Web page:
Heard a discussion about this on Radio 4’s The Media Show this week (download the podcast). It seems outrageous to me that the BBC are “dramatising” factual programmes for “narrative or emotional impact” – without shame. That they were almost certainly doing this kind of thing in the past, goes without saying. What gets to me here is the corrupt morality. In the past, they’d have tried to keep this kind of thing secret, because of shame and embarrassment. Now they don’t appear to know what shame and embarrassment is.
It’s cheap TV, it’s dumbed-down TV, and it’s TV aimed not at the core audience for wildlife documentaries, but at that other, nebulous, “broader” audience, of people who aren’t interested in wildlife documentaries – unless they have drama, narrative, and emotional impact. Pandering, in other words. And you know what? I bet they still won’t watch.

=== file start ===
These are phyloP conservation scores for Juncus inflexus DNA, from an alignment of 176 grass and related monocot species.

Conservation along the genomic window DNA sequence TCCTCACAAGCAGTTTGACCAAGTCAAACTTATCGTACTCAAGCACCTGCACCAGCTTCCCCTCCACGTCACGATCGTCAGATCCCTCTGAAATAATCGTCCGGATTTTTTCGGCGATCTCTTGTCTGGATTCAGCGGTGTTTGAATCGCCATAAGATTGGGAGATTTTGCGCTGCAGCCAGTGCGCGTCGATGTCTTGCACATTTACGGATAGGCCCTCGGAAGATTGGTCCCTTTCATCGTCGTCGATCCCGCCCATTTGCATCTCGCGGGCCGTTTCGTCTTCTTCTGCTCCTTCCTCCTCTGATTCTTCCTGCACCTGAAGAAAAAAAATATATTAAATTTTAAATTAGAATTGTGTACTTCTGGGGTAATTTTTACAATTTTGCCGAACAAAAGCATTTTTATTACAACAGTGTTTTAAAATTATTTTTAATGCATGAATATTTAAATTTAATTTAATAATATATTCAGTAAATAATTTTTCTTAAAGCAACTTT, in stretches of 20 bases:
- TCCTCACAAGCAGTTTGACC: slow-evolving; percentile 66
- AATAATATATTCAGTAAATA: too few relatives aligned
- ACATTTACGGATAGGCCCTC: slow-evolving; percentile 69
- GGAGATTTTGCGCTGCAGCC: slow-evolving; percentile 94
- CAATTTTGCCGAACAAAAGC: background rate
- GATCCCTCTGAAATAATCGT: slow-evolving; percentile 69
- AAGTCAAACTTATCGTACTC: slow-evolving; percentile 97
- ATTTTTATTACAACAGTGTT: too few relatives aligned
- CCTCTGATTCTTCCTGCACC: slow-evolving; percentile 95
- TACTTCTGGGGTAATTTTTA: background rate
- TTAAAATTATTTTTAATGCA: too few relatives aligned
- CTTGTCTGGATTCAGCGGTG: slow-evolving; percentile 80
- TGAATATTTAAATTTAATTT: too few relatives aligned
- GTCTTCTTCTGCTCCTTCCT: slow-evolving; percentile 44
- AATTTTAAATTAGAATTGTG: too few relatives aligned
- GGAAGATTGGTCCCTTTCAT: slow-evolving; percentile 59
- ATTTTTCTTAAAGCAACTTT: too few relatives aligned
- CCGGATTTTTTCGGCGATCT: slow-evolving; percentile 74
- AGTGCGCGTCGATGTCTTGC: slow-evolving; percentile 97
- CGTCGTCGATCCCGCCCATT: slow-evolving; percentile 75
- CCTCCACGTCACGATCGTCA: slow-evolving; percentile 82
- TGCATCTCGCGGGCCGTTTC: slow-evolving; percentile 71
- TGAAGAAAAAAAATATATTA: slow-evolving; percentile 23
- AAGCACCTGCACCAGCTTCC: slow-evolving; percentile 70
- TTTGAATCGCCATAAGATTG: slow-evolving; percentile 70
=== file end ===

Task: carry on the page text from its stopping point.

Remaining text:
Viewers are warned in advance, though, that some sequences have been dramatised for narrative or emotional impact, with some animals filmed in captivity or in the studio. Publicity material relating to the series further explains that, in order to present the perspective of the tiny protagonist in each scene, \”stages\” or tableaux have sometimes been digitally created around the genuine footage of the animals and insects.
This attempt at being transparent about the process was clearly intended to pre-empt a repeat of controversies about \”faked\” wildlife footage in previous series, even including some by Attenborough. However, admitting to heavy drinking does not prevent people concluding that you are an alcoholic and the controversy has simply happened anyway, with the spin that the BBC has \”confessed\” to fakery.